Born to Grow

Genetic Technology Dominican Republic

With agriculture representing such a large part of the economy, the government is constantly looking at new ways to make it more efficient and productive.

In 2015, the agricultural sector represented 21.23% of all exports, totaling more than USD2 billion. As a percentage of purely domestic exports, that number rises to 50.42%. With such a critical contribution to the economy, the government is stepping up its efforts to ensure the continued success of the sector. The Ministry of Agriculture is now placing its bets on genetic technology to transform the businesses of hundreds of thousands of local farmers across the Dominican Republic.

With a new focus on genetic technology, the Ministry of Agriculture intends to improve efficiency, productivity, and increase resistance to disease. The ministry runs several laboratories all around the country that focus on developing these naturally superior products. It has an in-vitro laboratory called BIOVEGA where it focuses on improving breeds of important commodities like bananas and plantains. In another of its labs called Vitrogan, it intends to transfer 36,000 embryos of livestock to local farmers to increase milk production.

The second is especially important, given the trouble the Dominican milk industry has recently run into. The Dominican market drinks 1.3 million liters of milk per day, only 60% of which is supplied by local producers. The rest comes from other countries, namely the US. The main gripe that local producers have is that they cannot compete with US producers, who are bolstered by large government subsidies and can produce milk at well below their own cost. In fact, Aproleche, the Dominican Association of Milk Producers, has even formally asked the Dominican government to sit down and revise CAFTA-DR with the US to ensure that local producers get a fair deal. The US gives USD4.5 billion to its farmers, who produce over 100 billion liters of milk a year. Pedro Brache, Executive President of Grupo Rica, points out the that the fundamental problem in the milk industry comes down to the fact that it costs Dominican farmers USD0.52 per liter and American farmers USD0.42 per liter to produce milk.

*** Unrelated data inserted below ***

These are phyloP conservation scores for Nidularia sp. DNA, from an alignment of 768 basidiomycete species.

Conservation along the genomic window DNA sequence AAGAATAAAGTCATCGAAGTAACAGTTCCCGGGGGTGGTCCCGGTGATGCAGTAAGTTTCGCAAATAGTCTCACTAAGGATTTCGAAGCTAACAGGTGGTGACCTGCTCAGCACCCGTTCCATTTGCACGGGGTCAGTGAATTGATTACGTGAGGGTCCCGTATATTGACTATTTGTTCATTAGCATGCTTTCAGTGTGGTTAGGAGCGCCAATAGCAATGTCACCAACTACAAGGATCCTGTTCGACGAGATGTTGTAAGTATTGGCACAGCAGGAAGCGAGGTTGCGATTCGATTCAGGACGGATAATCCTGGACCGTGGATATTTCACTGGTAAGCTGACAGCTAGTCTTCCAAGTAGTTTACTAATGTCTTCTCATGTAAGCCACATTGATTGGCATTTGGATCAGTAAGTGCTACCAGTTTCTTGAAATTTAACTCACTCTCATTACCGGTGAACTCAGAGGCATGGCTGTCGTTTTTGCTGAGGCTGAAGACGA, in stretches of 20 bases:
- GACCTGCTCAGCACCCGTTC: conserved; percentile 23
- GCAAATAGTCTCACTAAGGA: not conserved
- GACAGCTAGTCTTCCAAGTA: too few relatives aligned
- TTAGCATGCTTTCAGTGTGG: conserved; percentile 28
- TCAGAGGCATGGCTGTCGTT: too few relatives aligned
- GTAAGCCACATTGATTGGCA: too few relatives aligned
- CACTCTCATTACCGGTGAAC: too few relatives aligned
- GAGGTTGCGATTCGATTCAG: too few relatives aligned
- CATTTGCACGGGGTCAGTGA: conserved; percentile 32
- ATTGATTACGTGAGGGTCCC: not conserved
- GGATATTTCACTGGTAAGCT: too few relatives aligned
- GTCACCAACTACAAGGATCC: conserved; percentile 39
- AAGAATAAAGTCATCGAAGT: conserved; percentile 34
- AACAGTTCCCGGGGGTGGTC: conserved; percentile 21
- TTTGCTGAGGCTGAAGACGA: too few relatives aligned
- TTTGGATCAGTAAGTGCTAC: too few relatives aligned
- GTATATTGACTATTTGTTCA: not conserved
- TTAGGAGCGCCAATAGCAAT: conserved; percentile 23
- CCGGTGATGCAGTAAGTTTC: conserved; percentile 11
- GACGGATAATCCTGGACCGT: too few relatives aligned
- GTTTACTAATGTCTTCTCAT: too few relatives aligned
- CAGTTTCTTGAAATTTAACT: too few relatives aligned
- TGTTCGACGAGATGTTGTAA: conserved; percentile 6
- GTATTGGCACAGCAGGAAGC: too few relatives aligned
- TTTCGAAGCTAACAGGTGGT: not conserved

However, negotiations over old trade deals are rarely the quickest solution. That is why these new efforts by the Ministry of Agriculture in genetic technology are vital to keeping the Dominican agricultural sector competitive. Minister Ángel Estévez says optimistically, “Currently, our average milk production in terms of daily liters per cow is around five. We can improve that by more than 100% if our livestock production comes from breeds adapted to the tropics.” With better genetic technology in the hands of Dominican farmers, they will be able to start producing milk for cheaper and start to even the playing field a little more.

Another important effort is the Bioarroz center in Bonao, which has three production sites working to develop several different strains of rice with higher genetic quality. It has one of the top-five rice geneticists in the world working for it and is close to developing two new hybrid strains, according the ministry. The goal is to have 100% of rice production in the Dominican Republic come from these high-quality genetics seeds by 2020.

These projects by the Dominican government mark an effort to support one of its most essential industries. The impressive export numbers are not the only reason why. Notably, the Dominican Republic is one of the few countries in the world that produces more than 80% of its domestic food demand. Therefore, in the long run, these genetic technology initiatives are an investment in keeping up with that ever-growing demand. This is a risk that only seems will become more relevant as time goes on and populations grow exponentially—and the Dominican Republic is no different with its substantial young population. Fortunately, with production levels of all the major staple products looking to increase over the next few years, the country is on the right track. The country has taken perhaps the oldest domestic industry and fast-tracked it into the future.

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